Watch CBS News

53 Charged, Including 13 Federally, Following Deadly US Capitol Riot

WASHINGTON (WJZ) -- More than four dozen people have been charged following the riots at the U.S. Capitol on Wednesday, the U.S. Department of Justice said Friday afternoon.

As of Friday, 13 people have been charged in federal court and around 40 have been charged in superior court. One of the 13 charged federally is from Maryland, while another is from Virginia.

The man from Maryland, 33-year-old Christopher Alberts, was charged with having a firearm and ammunition on Capitol grounds. He has since appeared in court and been released ahead of a January 28 preliminary hearing.

Court documents say a police officer pushing Alberts back from the Capitol around 90 minutes after a District-wide curfew took effect saw a bulge on Alberts' hip that looked like a gun. When the officer told other officers nearby, Alberts, who was wearing a bulletproof vest, allegedly tried to run.

He was arrested with the black Taurus G2C 9mm handgun, which had a round in the chamber, and two 12-round magazines. Police also reportedly found him with a gas mask, a backpack with a pocket knife, first aid kit and a military ready-to-eat meal.

An Alabama man, Lonnie Coffman, is being held on multiple charges. Officials said his vehicle contained 11 Molotov cocktails.

More complaints have been submitted, officials said.

"The lawless destruction of the U.S. Capitol building was an attack against one of our Nation's greatest institutions," Acting U.S. Attorney Michael Sherwin said in a news release. "My Office, along with our law enforcement partners at all levels, have been expeditiously working and leveraging every resource to identify, arrest, and begin prosecuting these individuals who took part in the brazen criminal acts at the U.S. Capitol. We are resolute in our commitment to holding accountable anyone responsible for these disgraceful criminal acts, and to anyone who might be considering engaging in or inciting violence in the coming weeks – know this: you will be prosecuted to the fullest extent of the law."


The riot led to five deaths, including of a U.S. Capitol Police officer and a California woman with Maryland ties.

At least 82 people have been arrested, including 11 Marylanders.

CBS News reports facial recognition company XRVision found and identified two members of the neo-Nazi group "The Maryland Skinheads" in the crowd.

Police and the FBI are still searching for others who stormed the Capitol as lawmakers counted Electoral College votes from the 2020 presidential election.

Maryland Representative Kweisi Mfume, a Democrat whose district includes parts of Baltimore City and Baltimore and Howard Counties, pushed back against rumors the rioters were members of far-left groups like Antifa.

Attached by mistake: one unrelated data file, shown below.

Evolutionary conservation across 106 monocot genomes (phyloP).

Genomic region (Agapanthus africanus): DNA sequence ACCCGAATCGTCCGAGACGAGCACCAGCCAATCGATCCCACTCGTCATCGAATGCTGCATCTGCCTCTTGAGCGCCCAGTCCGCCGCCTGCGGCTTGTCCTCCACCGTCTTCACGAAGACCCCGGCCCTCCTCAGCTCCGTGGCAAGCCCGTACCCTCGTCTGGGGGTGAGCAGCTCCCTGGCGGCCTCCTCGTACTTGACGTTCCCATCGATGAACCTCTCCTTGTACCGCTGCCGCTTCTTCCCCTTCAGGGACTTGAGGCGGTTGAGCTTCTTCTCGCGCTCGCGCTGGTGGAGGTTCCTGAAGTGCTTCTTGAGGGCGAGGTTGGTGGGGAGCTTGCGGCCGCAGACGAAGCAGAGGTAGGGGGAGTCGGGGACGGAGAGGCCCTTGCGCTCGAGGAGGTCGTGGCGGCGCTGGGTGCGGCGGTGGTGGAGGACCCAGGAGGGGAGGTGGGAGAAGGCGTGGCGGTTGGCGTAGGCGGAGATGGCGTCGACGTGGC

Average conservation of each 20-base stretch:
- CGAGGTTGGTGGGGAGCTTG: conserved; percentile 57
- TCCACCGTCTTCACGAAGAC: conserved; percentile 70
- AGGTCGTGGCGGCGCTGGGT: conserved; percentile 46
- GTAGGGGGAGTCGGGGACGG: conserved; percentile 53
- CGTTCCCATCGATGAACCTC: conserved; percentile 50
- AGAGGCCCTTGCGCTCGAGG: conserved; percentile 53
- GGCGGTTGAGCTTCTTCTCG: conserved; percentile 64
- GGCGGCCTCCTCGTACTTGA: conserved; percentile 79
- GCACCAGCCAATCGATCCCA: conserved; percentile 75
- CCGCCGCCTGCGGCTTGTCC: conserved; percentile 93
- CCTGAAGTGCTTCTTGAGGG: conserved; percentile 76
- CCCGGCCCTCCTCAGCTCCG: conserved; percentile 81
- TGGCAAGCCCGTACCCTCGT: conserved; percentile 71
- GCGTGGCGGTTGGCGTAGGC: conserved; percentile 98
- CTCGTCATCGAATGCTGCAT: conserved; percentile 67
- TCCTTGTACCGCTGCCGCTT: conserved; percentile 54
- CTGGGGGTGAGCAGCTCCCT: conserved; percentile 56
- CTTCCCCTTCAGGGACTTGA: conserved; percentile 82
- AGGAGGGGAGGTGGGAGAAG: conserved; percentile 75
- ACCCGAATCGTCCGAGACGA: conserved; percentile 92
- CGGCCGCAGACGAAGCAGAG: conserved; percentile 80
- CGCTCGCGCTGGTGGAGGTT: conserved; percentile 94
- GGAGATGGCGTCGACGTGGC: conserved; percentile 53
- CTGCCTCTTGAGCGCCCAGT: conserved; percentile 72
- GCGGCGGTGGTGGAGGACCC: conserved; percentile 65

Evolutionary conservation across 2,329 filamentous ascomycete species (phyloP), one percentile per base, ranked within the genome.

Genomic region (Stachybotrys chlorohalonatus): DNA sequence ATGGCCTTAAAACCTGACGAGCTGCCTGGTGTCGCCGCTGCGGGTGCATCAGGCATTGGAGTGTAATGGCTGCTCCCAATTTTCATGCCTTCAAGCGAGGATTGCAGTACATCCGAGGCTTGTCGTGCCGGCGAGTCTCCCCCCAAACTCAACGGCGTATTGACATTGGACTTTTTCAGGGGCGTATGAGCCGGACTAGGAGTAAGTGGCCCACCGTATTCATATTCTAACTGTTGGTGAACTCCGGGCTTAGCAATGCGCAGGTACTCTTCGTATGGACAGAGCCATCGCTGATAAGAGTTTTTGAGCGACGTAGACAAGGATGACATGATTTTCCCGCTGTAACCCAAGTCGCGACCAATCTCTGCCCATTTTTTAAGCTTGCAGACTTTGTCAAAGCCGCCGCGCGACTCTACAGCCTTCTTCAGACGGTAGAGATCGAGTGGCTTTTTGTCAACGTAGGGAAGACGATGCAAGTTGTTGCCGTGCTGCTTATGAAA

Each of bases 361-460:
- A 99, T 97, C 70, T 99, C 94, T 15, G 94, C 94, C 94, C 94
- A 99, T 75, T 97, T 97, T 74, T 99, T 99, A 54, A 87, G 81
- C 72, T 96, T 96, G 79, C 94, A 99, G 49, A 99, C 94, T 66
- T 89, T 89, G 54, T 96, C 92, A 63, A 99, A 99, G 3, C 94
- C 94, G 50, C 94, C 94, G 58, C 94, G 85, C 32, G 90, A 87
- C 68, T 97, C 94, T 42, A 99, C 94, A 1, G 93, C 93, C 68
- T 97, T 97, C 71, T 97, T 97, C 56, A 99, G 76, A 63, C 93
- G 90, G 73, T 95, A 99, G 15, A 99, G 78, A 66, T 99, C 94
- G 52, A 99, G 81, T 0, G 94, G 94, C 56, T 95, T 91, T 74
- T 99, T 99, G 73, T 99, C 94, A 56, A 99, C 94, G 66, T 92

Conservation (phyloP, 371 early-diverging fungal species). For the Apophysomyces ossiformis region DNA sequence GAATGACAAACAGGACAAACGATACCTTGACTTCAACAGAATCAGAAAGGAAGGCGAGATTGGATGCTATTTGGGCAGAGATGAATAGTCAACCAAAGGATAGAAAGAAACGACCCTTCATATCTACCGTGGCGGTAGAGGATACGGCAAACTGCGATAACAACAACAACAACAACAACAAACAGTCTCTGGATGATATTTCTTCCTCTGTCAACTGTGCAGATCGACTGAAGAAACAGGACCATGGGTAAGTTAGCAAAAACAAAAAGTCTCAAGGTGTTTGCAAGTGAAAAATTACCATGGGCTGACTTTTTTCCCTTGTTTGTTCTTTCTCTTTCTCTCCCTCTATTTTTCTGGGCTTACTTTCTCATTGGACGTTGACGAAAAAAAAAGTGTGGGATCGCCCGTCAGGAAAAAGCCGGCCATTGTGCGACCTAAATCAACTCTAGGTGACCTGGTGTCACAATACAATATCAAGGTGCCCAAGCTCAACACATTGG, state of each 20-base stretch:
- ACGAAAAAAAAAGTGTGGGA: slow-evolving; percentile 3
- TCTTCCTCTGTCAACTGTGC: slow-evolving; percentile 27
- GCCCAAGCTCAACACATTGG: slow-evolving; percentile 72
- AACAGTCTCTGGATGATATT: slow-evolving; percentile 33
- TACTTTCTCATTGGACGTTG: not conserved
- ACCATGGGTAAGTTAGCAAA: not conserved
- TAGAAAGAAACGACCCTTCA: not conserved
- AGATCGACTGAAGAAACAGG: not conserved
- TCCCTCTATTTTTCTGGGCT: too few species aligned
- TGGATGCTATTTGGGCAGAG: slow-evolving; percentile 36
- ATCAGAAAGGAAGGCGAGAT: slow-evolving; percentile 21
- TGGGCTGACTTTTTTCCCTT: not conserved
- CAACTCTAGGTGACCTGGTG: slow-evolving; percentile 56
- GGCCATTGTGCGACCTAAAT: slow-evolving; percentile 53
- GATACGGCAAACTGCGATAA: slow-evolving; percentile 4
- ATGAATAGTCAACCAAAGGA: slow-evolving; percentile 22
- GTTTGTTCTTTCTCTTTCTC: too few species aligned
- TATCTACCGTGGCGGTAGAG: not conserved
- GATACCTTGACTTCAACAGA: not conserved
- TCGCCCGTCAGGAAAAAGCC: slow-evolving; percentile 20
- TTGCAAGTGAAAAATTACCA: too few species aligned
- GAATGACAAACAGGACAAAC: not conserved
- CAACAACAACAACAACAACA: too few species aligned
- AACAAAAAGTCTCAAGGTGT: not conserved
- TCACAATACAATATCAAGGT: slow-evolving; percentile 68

"We know that is not the case at all, but we do know through this act of insurrection, they have attacked, insulted and impugned the integrity of the United States," Mfume told WJZ Investigator Mike Hellgren. "They deserve the swift punishment of the law. All of them."


"What has to be sent is a clear message: Any time people try to take into their hands the overthrow of this government, the punishment will be swift and it will be direct," he said.

Mfume blames President Trump for inciting the violence. He wants the President removed from office and is supporting legislation that would prevent Mr. Trump from ever holding public office again.

"None of these people who are dead had to die if the president did not incite them to riot in what I consider to be an act of treason," Mfume said.


"Donald Trump at any given moment could say something and do something that creates another situation like that," he said

Appearing on MSNBC Friday, Governor Larry Hogan again said he had to wait an hour and a half for approval to send in the Maryland National Guard while fielding calls from panicked lawmakers.

"Steny Hoyer called me. He was in a bunker with Speaker Pelosi, with Chuck Schumer. He was pleading for help," Governor Hogan said.

The Republican governor repeated his call for the President to resign but was less sure about whether he should be impeached. "I don't see how they can do it in a week. It's not going to happen that quickly."

View CBS News In
CBS News App Open
Chrome Safari Continue
Be the first to know
Get browser notifications for breaking news, live events, and exclusive reporting.